|Lion of Cairo by Scott Oden|
For me The Lion of Cairo wasn't quite a 3 star, and yet I am not comfortable with making it a 4 star. Choosing from the two, in the end I decided it deserved 4 more than the 3, because the story itself was really enjoyable and zipped along without a single boring bit.
So, without adieu...Lion of Cairo, you get 4 stars out of 5.
A lot of people wouldn't have the problems with this book that I did. So, don't base your decision to get this book on my review alone.
And those problems were purely in some of the writing. Some of the writing, to me, was really scratchy, whereas, some was perfectly fine and some was really good. It was inconsistent.
Sadly for me, there was too much scratchy and that's what caused me the star rating drama. If there was a two rating system, I would give this book 3 stars for writing skill and 5 stars for story. My logic? Giving it 4 stars is the average of the two. :-)
Okay, characters. There are a few interesting characters in this book. Assad, the Emir of the Knife, was of great interest until he hooked up with the King of Thieves and the courtesan, then he became a non event for me. Oden, the author, really didn't hit too hard with this character, this Assassin, and I can't figure out why. I know he has the ability to write in a great Assassin character because while he missed with Assad, he hit perfectly with The Heretic. I am a fan of a good heartless Assassin, so I loved the Heretic character.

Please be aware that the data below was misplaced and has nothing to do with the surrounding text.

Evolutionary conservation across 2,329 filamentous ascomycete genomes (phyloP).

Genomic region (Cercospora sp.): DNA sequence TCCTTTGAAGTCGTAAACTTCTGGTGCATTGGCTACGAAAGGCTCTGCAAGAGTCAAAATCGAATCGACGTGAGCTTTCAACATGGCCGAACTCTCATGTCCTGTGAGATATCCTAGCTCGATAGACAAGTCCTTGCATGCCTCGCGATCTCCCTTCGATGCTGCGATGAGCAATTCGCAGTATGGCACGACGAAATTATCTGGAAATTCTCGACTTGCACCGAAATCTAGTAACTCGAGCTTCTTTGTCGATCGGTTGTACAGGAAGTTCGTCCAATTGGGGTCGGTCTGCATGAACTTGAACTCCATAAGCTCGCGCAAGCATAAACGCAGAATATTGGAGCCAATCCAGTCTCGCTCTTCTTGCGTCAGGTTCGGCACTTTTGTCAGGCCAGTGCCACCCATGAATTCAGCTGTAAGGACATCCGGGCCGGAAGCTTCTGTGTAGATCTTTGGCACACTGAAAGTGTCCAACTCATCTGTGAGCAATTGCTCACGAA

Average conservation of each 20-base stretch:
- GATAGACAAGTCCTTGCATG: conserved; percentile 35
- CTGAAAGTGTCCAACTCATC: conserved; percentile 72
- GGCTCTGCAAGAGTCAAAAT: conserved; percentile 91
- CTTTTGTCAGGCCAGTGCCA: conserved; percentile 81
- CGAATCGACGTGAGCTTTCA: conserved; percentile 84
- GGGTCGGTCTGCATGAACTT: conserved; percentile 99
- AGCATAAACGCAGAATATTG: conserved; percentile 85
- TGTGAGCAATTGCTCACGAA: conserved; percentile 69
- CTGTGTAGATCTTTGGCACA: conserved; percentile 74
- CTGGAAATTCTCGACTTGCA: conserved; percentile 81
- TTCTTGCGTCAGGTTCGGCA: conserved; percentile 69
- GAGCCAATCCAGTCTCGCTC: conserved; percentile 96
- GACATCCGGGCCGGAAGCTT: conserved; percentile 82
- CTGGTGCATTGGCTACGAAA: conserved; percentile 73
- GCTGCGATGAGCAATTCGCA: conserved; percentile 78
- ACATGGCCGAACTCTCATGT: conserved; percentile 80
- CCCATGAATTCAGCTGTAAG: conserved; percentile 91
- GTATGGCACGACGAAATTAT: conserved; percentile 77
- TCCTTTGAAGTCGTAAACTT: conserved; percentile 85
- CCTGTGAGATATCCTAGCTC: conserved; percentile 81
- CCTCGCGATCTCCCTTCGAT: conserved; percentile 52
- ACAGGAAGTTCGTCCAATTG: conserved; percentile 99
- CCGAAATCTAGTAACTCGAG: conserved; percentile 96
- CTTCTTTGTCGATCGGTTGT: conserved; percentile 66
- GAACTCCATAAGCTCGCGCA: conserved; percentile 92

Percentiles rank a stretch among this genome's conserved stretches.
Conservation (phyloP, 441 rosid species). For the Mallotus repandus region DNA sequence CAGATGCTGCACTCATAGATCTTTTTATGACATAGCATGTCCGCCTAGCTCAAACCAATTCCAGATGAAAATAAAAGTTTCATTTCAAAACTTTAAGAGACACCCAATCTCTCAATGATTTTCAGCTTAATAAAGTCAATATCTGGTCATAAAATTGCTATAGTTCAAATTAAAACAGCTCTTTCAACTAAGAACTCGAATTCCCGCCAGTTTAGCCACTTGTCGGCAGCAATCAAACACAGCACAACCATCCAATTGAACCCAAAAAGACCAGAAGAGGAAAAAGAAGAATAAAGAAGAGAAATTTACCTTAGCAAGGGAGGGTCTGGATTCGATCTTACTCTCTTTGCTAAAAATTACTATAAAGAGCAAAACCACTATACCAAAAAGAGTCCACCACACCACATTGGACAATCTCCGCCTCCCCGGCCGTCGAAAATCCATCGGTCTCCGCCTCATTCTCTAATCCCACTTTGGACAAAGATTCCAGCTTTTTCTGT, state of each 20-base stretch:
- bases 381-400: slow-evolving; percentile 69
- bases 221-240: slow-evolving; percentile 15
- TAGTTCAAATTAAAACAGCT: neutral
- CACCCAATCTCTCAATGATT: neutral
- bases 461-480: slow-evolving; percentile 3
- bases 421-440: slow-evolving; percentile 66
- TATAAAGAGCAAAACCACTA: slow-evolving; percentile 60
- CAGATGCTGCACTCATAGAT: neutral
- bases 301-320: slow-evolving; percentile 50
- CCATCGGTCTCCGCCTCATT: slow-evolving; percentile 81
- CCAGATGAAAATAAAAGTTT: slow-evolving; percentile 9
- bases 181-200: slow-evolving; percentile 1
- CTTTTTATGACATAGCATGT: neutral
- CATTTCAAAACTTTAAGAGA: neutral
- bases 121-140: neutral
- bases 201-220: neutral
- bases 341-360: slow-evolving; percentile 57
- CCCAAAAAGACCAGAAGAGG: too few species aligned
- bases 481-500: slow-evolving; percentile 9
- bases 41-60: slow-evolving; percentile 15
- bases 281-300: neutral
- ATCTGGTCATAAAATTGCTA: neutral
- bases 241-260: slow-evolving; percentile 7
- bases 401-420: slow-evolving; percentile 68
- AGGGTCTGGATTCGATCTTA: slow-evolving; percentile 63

The whole 'hate magic' in the salawar blade thing, (Assad's blade) was a miss too and didn't really gel with the story. And there is a necromancer also. Made me wonder whether this is supposed to be Historical Fiction or a Fantasy Fiction.
There are enough good characters in this book to keep you interested I am sure, and you, as a different reader with different tastes, may entirely disagree with my comments on Assad or other.
I wonder how I would have felt about The Lion of Cairo if I had not already been an admirer of Scott Oden's other books. And therefore I came to the book with certain expectations.
He became one of my authors to watch after I read Men of Bronze and Memnon. The skill of his writing was there in these books and so the whole way through The Lion of Cairo I was wondering whether it was Oden even writing the book, or whether something has happened in his life to change the way he writes. The first two books compared to this one are like chalk and cheese. Is it supposed to be Young Adult? No matter whether it is meant to be YA, I really wish Oden wouldn't use the word 'slits' one hundred million times in reference to eyes. Argh. It was repetitive.
I was also wondering throughout this book if the writing problems are because he rushed too fast in writing it. Did he have a deadline to meet? Did he just not get the chance to be critical of his own writing because it was being rushed to print? Oden can do much better than this as far as writing goes. I swear.
Now, I see that I have said more negative than good here and that was not my intention. The story is terrific and I kept wanting to go back to this book to see what would happen next.
It is supposed to be the first in a trilogy I think and I can say without doubt that I will be buying the next one, despite my issues with the writing. The story is just so addictive and I want to be loyal to a good solid author (give him a chance to redeem himself).
Even though I have said some fairly negative things here, I would still recommend this book to a Young Adult reader who will love the adventure, or an adult reader who doesn't take writing so seriously.
- Medieval Mayhem